But her thoughts reveal exactly what has been wrong with previous bid races, why past Games have run into trouble and why IOC President Thomas Bach has found it necessary to take control of the 2024 bid race and change everything for the future.

Bids have not been elected based on measurable quality and other underlying elements that would lead to their success.  Winning cities have instead been chosen based on a plethora of other factors that are generally not in the best interests of the Olympic Movement.

That’s why BidIndex was developed, to measure the way IOC Members are likely to vote – NOT to determine the best bid.  Otherwise, the summary provided by in the IOC Evaluation report for each bid city should suffice in pointing to the winner.  In reality, the best scoring city in the IOC’s report and elected host city rarely correlate.

No matter, gamblers made Chicago 2016 the odds-on favourite to host the Games – they know what they’re doing, right?  Don’t bet on it.  At the time of Healey’s comments, BidIndex put Chicago fourth with Rio in the top spot.  The final election results?  Rio first, Chicago fourth.

Since Rio’s upset over Chicago, BidIndex has always given top score to the eventual winner.  Four in a row.

Winner PyeongChang was highest ranked for 2018 – not a big surprise – but elected 2020 host city Tokyo received the highest score even as many had pointed to either Madrid or Istanbul to win the Games.  BidIndex also chose winner Beijing over Almaty for the close vote to host the 2022 Games.

It doesn’t matter how it turned out in 2016, with many considering the Rio 2016 Games a marked disaster.  The IOC’s election approach, the one BidIndex is designed to measure, has led to bad decisions leaving the IOC with the bid and host city issues it has today.

Moving forward the IOC has committed to changing the process.  At the last IOC Session in Lausanne a panel of four Vice Presidents announced changes to the 2026 Olympic Winter Games bid process – but a vote by the IOC membership is still planned.  The next Summer Games bid vote will be for 2032, likely in 2025.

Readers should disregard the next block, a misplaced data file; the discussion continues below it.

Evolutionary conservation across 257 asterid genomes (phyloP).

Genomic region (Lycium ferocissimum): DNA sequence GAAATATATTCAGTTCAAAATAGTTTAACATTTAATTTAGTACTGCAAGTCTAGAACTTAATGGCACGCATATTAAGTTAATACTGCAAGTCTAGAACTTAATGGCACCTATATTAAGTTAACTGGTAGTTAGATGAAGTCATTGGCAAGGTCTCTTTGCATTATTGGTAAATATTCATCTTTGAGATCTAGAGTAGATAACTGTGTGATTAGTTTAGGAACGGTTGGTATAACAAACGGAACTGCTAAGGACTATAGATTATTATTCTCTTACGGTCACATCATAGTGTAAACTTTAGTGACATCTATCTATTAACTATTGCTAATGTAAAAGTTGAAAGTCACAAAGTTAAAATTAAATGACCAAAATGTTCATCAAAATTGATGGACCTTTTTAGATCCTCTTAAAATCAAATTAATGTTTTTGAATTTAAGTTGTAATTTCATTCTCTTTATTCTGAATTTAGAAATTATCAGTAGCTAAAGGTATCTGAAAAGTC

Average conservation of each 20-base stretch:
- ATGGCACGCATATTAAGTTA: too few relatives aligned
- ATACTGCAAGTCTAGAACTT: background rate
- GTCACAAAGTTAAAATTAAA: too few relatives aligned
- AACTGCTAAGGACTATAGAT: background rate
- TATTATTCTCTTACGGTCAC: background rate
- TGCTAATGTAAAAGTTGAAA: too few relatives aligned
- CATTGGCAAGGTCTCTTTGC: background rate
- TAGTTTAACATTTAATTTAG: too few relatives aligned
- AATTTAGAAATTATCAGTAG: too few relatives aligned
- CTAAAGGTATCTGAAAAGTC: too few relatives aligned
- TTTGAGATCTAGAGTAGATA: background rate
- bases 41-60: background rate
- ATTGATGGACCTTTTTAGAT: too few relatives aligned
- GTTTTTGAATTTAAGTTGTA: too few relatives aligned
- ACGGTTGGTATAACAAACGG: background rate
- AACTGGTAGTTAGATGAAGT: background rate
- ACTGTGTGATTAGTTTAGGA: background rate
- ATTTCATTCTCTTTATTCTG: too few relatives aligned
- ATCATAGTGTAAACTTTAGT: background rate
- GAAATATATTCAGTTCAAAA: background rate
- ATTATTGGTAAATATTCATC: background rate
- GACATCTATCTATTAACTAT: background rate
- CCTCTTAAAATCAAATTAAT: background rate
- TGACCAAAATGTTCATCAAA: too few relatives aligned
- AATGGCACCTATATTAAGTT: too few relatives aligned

LA Mayor Eric Garcetti (left) with IOC President Thomas Bach and Paris Mayor Anne Hidalgo after IOC votes to award both LA and Paris the Games next decade without election (IOC Photo)
LA Mayor Eric Garcetti (left) with IOC President Thomas Bach and Paris Mayor Anne Hidalgo after IOC votes to award both LA and Paris the Games next decade without election (IOC Photo)

The IOC President and his Executive Board took control, and took the vote out of the hands of the IOC members for both 2024 and 2028.  But with future host cities still facing full membership elections, will old habits remain?  Will bad choices continue?

BidIndex will return for 2026 if there is indeed a race.  There’s still no guarantee of that though with the only two serious European bidders – Sion and Innsbruck – set to face difficult referendums, and the only other developed bid so far from Calgary facing skepticism from City Council over questionable costs.

As much as we love to calculate and publish BidIndex, the first and de facto leader in bid scoring – if the IOC instead charged its Executive Board, and not the general membership to elect host cities, BidIndex would become obsolete.

But that won’t happen so fast.

BidIndex will be back.

A senior producer and award-winning journalist covering Olympic bid business as founder of as well as providing freelance support for print and Web publications around the world. Robert Livingstone is a member of the Olympic Journalists Association and the International Society of Olympic Historians.